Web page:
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Lisa C. Hurst

Inside the School Silicon Valley Thinks Will Save Education | WIRED - 9 views

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    "AUTHOR: ISSIE LAPOWSKY. ISSIE LAPOWSKY DATE OF PUBLICATION: 05.04.15. 05.04.15 TIME OF PUBLICATION: 7:00 AM. 7:00 AM INSIDE THE SCHOOL SILICON VALLEY THINKS WILL SAVE EDUCATION Click to Open Overlay Gallery Students in the youngest class at the Fort Mason AltSchool help their teacher, Jennifer Aguilar, compile a list of what they know and what they want to know about butterflies. CHRISTIE HEMM KLOK/WIRED SO YOU'RE A parent, thinking about sending your 7-year-old to this rogue startup of a school you heard about from your friend's neighbor's sister. It's prospective parent information day, and you make the trek to San Francisco's South of Market neighborhood. You walk up to the second floor of the school, file into a glass-walled conference room overlooking a classroom, and take a seat alongside dozens of other parents who, like you, feel that public schools-with their endless bubble-filled tests, 38-kid classrooms, and antiquated approach to learning-just aren't cutting it. At the same time, you're thinking: this school is kind of weird. On one side of the glass is a cheery little scene, with two teachers leading two different middle school lessons on opposite ends of the room. But on the other side is something altogether unusual: an airy and open office with vaulted ceilings, sunlight streaming onto low-slung couches, and rows of hoodie-wearing employees typing away on their computers while munching on free snacks from the kitchen. And while you can't quite be sure, you think that might be a robot on wheels roaming about. Then there's the guy who's standing at the front of the conference room, the school's founder. Dressed in the San Francisco standard issue t-shirt and jeans, he's unlike any school administrator you've ever met. But the more he talks about how this school uses technology to enhance and individualize education, the more you start to like what he has to say. And so, if you are truly fed up with the school stat
Deborah Baillesderr

Nearpod - How it Works - 65 views

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    Create interactive mobile presentations. Free with additional options to purchase lessons.
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    "Create, Engage, and Assess With Nearpod it's easy, really easy." Wonderful app!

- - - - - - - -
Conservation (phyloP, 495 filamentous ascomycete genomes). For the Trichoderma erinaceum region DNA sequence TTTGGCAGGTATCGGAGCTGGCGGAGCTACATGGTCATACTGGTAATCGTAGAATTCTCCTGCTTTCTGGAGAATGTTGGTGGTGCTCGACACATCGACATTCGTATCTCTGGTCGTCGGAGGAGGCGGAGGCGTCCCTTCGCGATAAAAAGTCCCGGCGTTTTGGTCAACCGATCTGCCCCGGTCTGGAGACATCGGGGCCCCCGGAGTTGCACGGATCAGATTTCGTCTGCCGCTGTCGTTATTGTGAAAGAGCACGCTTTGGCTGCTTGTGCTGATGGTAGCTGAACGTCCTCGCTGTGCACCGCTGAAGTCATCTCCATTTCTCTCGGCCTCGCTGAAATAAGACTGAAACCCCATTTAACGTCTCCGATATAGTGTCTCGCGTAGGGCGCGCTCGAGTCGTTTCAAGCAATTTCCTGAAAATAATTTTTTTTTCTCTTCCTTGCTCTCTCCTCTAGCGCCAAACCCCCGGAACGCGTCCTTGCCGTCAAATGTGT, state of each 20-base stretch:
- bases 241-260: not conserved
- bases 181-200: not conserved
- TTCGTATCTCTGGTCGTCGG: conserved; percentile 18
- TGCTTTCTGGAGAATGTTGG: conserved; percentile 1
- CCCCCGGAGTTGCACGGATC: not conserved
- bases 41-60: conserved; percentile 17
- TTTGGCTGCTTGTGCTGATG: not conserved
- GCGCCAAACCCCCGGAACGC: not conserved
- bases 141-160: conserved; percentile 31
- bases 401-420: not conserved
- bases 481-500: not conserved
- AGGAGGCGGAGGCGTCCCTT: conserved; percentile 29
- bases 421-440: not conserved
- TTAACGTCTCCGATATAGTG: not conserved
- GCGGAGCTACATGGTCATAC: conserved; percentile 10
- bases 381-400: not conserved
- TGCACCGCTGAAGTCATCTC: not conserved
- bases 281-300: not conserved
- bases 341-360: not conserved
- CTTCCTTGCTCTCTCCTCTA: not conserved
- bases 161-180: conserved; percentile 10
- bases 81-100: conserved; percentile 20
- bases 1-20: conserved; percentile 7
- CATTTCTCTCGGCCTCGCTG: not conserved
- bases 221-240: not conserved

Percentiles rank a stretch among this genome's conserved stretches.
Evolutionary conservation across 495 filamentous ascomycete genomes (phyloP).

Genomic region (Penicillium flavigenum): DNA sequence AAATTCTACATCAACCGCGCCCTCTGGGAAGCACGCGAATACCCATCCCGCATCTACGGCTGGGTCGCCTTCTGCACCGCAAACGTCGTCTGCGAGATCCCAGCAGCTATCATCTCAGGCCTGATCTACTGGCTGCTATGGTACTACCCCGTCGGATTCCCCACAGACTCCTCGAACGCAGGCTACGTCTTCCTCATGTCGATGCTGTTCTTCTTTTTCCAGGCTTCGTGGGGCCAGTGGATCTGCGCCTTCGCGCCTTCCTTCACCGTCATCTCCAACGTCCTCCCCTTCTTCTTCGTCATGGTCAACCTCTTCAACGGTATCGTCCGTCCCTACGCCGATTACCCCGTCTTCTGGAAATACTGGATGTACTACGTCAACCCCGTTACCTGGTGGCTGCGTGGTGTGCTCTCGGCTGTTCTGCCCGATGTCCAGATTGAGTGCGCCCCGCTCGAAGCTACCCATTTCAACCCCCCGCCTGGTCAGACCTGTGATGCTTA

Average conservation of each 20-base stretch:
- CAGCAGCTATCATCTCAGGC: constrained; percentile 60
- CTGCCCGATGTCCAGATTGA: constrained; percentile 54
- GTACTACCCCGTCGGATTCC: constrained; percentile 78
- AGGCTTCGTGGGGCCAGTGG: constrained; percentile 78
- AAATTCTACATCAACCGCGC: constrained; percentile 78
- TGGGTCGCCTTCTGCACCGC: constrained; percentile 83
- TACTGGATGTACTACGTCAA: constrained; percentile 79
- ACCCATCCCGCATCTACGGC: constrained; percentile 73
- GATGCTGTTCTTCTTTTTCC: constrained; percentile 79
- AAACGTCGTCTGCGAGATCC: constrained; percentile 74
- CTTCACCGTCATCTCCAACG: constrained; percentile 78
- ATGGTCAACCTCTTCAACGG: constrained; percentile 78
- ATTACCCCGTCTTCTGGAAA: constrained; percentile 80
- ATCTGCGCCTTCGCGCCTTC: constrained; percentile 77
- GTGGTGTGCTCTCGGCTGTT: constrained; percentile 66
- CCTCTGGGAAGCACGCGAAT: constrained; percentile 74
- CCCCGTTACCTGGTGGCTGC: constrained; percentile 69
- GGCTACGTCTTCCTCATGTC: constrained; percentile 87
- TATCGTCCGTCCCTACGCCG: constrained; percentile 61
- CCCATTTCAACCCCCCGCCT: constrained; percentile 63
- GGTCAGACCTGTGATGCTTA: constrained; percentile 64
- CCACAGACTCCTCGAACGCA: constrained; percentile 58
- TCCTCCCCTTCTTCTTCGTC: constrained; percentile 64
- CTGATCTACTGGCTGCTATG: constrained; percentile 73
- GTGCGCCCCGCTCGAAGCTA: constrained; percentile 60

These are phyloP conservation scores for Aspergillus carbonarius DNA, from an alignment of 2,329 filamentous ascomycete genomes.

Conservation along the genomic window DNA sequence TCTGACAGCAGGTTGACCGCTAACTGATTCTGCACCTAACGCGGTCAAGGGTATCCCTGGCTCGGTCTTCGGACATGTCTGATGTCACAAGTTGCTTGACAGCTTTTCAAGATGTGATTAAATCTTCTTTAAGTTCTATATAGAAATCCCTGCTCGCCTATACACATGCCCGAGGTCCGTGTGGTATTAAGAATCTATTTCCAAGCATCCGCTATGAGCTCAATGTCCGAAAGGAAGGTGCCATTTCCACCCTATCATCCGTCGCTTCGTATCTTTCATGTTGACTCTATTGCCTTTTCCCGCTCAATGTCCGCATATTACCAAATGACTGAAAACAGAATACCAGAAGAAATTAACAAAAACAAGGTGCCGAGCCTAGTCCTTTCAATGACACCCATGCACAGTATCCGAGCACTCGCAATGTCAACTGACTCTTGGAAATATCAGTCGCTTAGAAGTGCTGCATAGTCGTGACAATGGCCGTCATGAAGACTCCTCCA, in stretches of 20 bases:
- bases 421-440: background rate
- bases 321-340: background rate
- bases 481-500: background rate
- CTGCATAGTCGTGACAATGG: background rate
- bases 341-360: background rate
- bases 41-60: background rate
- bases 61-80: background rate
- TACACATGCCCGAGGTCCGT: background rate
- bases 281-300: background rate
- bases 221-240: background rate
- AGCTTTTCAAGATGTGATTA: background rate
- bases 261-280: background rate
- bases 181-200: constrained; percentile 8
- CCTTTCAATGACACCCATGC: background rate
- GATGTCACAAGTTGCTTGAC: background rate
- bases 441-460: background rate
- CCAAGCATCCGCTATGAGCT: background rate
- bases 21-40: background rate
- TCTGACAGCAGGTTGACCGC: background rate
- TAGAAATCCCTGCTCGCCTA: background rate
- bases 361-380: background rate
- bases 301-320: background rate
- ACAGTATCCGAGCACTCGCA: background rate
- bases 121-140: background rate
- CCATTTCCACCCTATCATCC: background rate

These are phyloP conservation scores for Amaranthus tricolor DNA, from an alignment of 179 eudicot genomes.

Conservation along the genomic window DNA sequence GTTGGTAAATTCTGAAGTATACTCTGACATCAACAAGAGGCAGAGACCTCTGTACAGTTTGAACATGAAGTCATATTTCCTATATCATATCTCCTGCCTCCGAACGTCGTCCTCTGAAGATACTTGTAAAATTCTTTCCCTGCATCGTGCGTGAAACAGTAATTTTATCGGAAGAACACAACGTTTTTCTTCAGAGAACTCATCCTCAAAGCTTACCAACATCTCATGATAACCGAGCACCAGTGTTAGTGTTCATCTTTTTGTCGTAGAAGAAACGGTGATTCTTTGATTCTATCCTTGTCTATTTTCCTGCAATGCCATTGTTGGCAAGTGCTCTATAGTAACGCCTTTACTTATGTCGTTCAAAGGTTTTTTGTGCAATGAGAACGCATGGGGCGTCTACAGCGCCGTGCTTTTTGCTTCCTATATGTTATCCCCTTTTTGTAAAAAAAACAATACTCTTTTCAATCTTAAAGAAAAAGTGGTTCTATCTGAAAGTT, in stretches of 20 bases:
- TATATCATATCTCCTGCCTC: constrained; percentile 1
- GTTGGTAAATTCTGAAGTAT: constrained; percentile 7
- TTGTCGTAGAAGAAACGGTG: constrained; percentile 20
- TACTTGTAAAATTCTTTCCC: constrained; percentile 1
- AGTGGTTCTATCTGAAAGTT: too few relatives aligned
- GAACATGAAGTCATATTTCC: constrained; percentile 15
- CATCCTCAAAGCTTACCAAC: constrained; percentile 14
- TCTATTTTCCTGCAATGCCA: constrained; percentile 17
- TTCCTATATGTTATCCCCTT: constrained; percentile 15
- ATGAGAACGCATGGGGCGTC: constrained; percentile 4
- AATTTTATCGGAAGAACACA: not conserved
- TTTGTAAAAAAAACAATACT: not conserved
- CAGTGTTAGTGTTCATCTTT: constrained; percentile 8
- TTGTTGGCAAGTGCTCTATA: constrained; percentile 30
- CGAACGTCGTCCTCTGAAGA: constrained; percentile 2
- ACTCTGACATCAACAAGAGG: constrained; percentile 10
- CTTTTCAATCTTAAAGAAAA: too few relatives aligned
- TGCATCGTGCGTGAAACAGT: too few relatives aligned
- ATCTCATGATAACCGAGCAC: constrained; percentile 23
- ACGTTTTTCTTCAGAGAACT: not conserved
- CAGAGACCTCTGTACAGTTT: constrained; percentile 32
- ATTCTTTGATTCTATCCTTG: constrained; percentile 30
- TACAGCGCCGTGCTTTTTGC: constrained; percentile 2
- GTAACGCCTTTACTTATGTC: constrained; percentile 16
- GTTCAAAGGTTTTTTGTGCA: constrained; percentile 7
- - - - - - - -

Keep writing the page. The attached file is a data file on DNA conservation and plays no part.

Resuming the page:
Michael Sheehan

Learning Never Stops: Problem-Attic - An Easy Way to Create Review Tests - 0 views

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    Easily create review tests or flashcards from NYS Regents exams or other state assessments. assessment to join.
Amy Burns

Free Technology for Teachers: Padlet Introduces Usernames to Replace Email Sign-in - 47 views

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    Padlet is an easy to use backchannel and informal easy tool.
Wayne Holly

Quick Rubric - Free, Fast, and Free to Use! :) - 72 views

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    Quick Rubric is a free tool for writing, editing, and printing rubrics.On Quick Rubric you can create a rubric that is tailored to your points/ scoring system, the quantity of descriptors that you need, and utilizes the exact language that you specify. You can save as many rubrics as you like in your free Quick Rubric account. You can copy and modify rubrics your account so that you don't always have to start from scratch when creating a new assignment rubric.
NTHS Library

Glogster - Poster Yourself - 25 views

shared by NTHS Library on 19 Aug 09 - Cached
Gayle Cole liked it
    • Kalin Wilburn
       
      Make sure you are on Glogster EDU. You will need to sign up for an account. It is FREE and FREE to use. Your students can utilize this resource to create engaging and interactive posters for various classroom projects!
    • Dana Dyczko
       
      How are people using this in classrooms and what grade levels? I am jsut getting started!
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    Glogster.com - Poster yourself - Make your interactive poster easily and share it with friends. It is fantastic!
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    Description: Glogs are online, interactive posters. "A valuable teaching tool that integrates diverse core subjects including math, science, history, art, photography, music and more for individual learner portfolios, unique alternative assessments, and differentiated instructional activities." From Glogster EDU